The valleys. A great place to live, lovely sense of community, beautiful scenery and some great affordable houses.
Although most homeless issues are reported in the media refer to large cities and towns, unfortunately the South Wales Valleys also has an issue with homelessness. Although properties are more affordable it does not mean that everyone can afford to buy or rent a property in the Valleys.
Calon works in both Blaenau Gwent and Merthyr Tydfil procuring properties to lease so that those that find themselves without a home, can stay in one of our leased properties until more permanent housing becomes available. This then allows the local authorities to work with people to save for rent in advance for a private rented property or bid for social housing.
We procured a property in a small Valleys town which was a lovey 2 bedroom property. The landlord was also pleased that their property would be used to assist people who needed immediate help.
However, two weeks into the lease we were asked to attend a meeting with local councillors regarding the use of the property.
Unfortunately, there is still a stigma that homeless people are drug addicts, have alcohol problems or cause anti – social behaviour and this was certainly alive and kicking at the meeting that I attended. In the meeting words like ‘half way house’ and ‘these people’ cropped up on a number of occasions! It was sad and quite upsetting to hear.
We explained that the house was much needed for those that the council had a statutory obligation to house albeit temporarily. We gave also gave them some scenarios in which the property would be used. We asked that if they had a daughter or son who was private renting and the landlord put up the rent so that it was unaffordable, would they like her or him to go into a safe secure home for a while whilst more permanent housing was sought, or live in a hostel or bed & breakfast? If they had a family member that was fleeing domestic violence and a safe temporary home could be found for them whilst more appropriate permanent accommodation was looked for, would that not be a good thing?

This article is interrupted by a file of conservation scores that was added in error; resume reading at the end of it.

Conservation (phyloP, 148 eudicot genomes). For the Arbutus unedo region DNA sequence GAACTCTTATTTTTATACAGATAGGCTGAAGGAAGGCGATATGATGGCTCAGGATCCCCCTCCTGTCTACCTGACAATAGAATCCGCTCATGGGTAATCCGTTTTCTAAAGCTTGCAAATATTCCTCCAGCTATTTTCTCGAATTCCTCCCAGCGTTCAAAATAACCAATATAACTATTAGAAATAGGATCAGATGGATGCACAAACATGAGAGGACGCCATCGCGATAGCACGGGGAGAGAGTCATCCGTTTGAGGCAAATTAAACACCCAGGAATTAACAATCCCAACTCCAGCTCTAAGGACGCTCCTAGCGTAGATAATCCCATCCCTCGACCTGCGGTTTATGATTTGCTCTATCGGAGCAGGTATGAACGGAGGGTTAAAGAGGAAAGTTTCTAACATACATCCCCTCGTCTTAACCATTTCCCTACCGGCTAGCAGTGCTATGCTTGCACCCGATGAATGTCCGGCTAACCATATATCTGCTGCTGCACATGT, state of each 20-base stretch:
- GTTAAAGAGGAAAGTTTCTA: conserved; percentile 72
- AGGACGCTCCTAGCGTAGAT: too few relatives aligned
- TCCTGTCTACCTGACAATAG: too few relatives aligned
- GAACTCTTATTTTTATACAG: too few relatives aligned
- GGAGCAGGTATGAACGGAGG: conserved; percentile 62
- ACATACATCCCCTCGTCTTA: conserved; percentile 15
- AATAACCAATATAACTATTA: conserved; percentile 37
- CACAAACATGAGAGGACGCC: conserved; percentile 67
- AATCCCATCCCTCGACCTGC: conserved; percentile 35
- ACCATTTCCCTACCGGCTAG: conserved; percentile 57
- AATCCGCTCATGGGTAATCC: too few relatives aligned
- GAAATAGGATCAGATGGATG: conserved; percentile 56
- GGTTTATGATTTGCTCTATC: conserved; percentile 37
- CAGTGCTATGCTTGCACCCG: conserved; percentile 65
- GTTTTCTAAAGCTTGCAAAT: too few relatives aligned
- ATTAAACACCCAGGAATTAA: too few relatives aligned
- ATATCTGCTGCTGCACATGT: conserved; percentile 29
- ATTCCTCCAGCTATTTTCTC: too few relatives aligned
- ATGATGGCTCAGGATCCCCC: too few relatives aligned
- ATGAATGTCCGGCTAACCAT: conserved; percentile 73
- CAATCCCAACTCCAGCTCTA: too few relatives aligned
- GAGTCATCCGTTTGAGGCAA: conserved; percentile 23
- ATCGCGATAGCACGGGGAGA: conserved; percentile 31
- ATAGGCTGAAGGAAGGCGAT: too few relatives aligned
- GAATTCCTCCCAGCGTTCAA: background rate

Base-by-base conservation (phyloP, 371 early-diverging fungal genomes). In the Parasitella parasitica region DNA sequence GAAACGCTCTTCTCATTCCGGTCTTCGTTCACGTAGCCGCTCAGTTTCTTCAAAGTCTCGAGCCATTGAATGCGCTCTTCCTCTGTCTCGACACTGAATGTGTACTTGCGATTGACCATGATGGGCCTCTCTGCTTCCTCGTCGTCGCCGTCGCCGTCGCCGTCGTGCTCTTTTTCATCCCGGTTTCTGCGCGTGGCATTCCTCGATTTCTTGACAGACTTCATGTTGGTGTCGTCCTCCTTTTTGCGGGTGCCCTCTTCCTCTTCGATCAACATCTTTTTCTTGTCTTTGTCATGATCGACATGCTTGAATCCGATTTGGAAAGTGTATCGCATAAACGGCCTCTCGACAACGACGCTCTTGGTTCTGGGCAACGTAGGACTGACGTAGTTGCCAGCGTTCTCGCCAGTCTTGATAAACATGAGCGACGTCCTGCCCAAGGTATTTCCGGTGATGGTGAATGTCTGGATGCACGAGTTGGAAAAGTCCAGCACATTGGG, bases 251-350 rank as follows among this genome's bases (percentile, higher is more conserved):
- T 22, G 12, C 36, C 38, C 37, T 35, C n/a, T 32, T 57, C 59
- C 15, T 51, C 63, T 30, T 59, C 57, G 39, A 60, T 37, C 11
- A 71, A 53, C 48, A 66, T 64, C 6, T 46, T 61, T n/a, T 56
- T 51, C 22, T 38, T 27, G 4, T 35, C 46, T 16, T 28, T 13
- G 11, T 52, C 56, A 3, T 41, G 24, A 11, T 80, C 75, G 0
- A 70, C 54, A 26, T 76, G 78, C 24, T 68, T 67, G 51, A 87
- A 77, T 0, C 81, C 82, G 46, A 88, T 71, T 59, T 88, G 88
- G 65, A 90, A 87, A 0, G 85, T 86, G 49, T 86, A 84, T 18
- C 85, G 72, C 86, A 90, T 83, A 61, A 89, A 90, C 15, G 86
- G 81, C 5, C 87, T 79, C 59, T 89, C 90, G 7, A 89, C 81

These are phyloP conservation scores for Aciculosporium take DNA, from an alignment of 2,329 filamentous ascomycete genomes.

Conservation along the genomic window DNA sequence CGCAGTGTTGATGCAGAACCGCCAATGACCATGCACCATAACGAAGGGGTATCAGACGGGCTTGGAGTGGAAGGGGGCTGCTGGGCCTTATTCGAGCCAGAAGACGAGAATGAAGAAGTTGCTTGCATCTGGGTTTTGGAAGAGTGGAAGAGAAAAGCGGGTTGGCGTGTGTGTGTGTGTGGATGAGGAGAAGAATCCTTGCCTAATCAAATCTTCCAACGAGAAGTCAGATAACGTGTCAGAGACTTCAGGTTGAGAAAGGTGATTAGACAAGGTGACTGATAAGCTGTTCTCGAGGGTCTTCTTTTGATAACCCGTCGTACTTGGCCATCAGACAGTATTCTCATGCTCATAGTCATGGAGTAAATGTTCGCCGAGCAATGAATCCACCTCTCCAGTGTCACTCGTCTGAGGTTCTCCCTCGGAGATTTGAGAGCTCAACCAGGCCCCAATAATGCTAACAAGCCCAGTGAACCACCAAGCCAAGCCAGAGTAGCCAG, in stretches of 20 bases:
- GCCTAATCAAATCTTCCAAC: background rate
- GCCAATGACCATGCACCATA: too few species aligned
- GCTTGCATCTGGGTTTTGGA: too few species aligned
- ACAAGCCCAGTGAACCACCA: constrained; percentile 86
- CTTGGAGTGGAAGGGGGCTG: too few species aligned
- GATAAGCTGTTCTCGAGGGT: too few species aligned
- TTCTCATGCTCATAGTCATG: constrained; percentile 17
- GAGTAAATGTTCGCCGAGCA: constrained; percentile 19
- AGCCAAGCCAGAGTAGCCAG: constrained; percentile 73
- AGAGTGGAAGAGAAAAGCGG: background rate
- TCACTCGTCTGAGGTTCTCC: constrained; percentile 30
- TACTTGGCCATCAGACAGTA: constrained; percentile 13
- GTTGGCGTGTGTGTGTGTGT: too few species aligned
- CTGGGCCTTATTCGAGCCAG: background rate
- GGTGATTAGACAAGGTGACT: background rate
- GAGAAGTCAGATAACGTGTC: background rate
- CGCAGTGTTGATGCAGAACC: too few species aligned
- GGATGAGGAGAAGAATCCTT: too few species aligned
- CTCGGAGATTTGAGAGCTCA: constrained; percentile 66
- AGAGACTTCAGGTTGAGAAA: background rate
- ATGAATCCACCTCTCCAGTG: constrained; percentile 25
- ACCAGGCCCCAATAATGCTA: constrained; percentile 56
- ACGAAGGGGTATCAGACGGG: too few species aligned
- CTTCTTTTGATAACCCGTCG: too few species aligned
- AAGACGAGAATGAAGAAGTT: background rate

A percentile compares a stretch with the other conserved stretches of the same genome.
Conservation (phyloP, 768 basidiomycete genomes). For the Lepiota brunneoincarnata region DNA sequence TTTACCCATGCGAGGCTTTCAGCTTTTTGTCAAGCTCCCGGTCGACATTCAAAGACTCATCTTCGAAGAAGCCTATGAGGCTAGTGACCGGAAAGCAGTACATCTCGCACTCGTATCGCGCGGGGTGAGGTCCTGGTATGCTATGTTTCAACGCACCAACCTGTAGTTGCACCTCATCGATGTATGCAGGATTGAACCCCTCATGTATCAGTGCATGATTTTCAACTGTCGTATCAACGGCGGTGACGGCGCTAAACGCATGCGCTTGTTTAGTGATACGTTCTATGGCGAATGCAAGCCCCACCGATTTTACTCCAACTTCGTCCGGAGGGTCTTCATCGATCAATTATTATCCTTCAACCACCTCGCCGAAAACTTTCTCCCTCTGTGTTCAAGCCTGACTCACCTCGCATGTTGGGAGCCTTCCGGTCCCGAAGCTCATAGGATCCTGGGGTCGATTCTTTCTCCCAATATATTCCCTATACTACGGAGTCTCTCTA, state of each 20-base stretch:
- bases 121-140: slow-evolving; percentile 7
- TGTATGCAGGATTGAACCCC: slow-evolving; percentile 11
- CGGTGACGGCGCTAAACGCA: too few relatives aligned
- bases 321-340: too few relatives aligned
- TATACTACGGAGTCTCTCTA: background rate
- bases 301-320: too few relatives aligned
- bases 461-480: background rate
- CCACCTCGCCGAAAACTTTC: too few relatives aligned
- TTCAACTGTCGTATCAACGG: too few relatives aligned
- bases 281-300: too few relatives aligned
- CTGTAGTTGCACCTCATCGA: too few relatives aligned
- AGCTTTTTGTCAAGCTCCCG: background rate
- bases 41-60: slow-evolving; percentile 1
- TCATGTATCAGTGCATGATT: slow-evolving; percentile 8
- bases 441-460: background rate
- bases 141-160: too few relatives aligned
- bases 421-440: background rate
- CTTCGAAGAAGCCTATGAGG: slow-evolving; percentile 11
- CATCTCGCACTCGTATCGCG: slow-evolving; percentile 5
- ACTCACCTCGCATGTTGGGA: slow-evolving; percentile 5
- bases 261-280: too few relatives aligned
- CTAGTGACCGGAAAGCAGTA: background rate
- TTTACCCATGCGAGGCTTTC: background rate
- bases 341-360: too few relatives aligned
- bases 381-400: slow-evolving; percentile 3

When all this was explained to them, it transpired that there was a great deal of anti-social behaviour in the street from a property a few doors down and as they were involved in trying to resolve the ongoing issue, they were afraid that us leasing the property to use as temporary accommodation would result in an increase of complaints from neighbours, because ‘homeless’ people were going to be placed there.
We reassured them that should there ever be any issues, then it would be dealt with in line with our policies and that enforcement action would be taken if there were any serious incidents.
I’m pleased to advise that since this meeting we have placed 4 households in the property whom have all been very appreciative that they were assisted into this property whilst waiting for more permanent accommodation and we have received no reports of anti-social behaviour.